Star, February 16,1996
performer After years of trying other jobs, Penny Simmons
has finally found her niche, offering tender, loving care
to down-at-the-heels footwear
By Seema Mehra
Special to The Star
Penny Simmons' career is taking on a new shine.
" I take great pride in what I do," she says as she prepares to put
in another polished performance shining shoes at a downtown office tower.
Simmons ushers a man in a navy suit into a wooden booth and hands him a Fortune
magazine to read.
" I can feel it working away, kinda like a massage," he says as Simmons
rubs and scrubs. "I polish them frequently but I don't always have the time
to do it properly," he says, pointing to his oxblood loafers.
After years of working at everything from stockbroker to caterer, Simmons,
to have found her niche.
" Maybe I'm going through a mid-life crisis, but I'm happy doing what I
says of Penny Loafers Shoe Shine Company, the business she set up last fall
Simmons got the idea of shining shoes from a trade show she attended while
on a trip through the mid-western United States.
" I didn't really know what I wanted to do when I grew up," she says. "This
had all the
right elements for me."
Simmons learned her new trade from a U.S. company.
" For a complete cleaning, I start off with saddlesoap like this," she
explains, taking a shaving brush and lathering a customer's scuffed tan loafers. "It's
good for cleaning leathers."
Next she takes a pink toothbrush out of a built-in drawer in her booth that
contains brushes, polishes and other materials.
Philip Alexander, an employee of the Royal Bank, is entranced as Simmons transforms
his limp loafers.
Careful not to stain his tan socks with polish, she inserts old playing cards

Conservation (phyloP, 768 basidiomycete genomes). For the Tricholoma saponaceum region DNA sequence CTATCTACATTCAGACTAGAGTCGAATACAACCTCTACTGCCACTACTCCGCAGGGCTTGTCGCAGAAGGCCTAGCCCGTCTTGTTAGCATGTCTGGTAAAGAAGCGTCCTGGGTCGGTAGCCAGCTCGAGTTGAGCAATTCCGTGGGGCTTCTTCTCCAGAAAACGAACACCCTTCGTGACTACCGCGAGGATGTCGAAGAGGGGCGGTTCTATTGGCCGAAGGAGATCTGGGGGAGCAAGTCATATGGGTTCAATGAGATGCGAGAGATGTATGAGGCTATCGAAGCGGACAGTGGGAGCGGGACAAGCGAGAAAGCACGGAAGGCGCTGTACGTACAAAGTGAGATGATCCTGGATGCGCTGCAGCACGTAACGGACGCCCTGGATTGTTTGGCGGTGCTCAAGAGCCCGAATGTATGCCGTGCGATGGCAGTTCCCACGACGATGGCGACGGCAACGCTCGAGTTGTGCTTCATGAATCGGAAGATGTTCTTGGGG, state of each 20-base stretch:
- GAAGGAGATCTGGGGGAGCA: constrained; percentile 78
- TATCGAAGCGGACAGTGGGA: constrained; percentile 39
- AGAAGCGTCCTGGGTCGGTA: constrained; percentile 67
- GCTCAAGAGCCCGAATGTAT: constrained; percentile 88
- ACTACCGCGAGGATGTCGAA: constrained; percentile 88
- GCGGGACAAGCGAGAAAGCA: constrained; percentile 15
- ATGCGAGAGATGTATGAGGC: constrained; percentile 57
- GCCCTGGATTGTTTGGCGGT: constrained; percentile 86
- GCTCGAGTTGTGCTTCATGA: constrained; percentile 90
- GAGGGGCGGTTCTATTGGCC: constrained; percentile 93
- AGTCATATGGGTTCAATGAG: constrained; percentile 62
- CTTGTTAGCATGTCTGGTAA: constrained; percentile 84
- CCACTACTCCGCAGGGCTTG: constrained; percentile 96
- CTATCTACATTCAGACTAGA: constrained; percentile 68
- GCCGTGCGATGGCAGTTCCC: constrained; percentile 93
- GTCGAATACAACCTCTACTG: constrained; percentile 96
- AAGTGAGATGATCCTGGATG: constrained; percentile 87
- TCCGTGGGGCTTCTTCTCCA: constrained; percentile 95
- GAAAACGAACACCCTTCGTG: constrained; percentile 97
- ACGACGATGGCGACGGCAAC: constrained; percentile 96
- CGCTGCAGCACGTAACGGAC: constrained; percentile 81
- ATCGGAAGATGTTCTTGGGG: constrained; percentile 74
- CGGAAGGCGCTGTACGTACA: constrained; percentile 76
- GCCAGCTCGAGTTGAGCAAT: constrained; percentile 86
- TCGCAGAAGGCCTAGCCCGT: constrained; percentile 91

between his shoes and ankles.
" This is what I call five-card draw," she jokes. With great finesse,
she applies a soft conditioning polish.
Simmons flicks a lighter out of her drawer. "Don't panic. I'm just burning
off some threads that are hanging from the seams," she says.
Finally she whips out a chamois rag and squirts it with water. "This is
what you call
a spit shine a la Evian."
Alexander is pleased. He walks away, trying to see his reflection in his shoes.
Simmons calls what she does a "feel-good service." Everything is
done by hand,
with no electric brushes.
" If they're relaxing, reading the paper, hey, I don't want them to all
of a sudden think they're at the dentist."
There's not much Simmons can't clean. Her list of services and prices ranges
from a $1 ' 'touch-up and buff-up," which means trimming sole edges and
brushing them off, to the deluxe $5 "premier shine," which includes
a thorough clean, polish and massage.
She does sneakers, golf shoes, women's pumps and all kinds of boots. And "yes,
Virginia, you can get out salt stains," she says.
She recalls doing a fellow's red cowboy boots. "He was from Texas and
told me it
was the first time he had ever got them polished."
But her clients aren't all male.
" Women do like getting their shoes shined, too," notes Simmons, who
works all day Monday to Friday. "Actually, more and more women are starting
to come to me
because I'm a female. I think they feel comfortable about that."
John Hendry, a messenger, steps up to the booth, ducking his head so he won't
it. He sprawls out his lanky legs with big, black Caterpillar brand boots,
dots of white paint.
Simmons places them on two brass foot rests. "I'm sorry, but we might
trouble removing the paint," she tells him. Several minutes later, his
boots look like new.
" Thanks," he says. "I'll bring all my boots next time."
Simmons, who recently enlisted the services of a business adviser - "you
have to know your shortcomings" - is working on expanding the business
at other locations.
" I got my entrepreneurial skills from my father - he founded Braun Electric
in North America. He'll be 80 in May.
" My mother was the one always telling me to conform."
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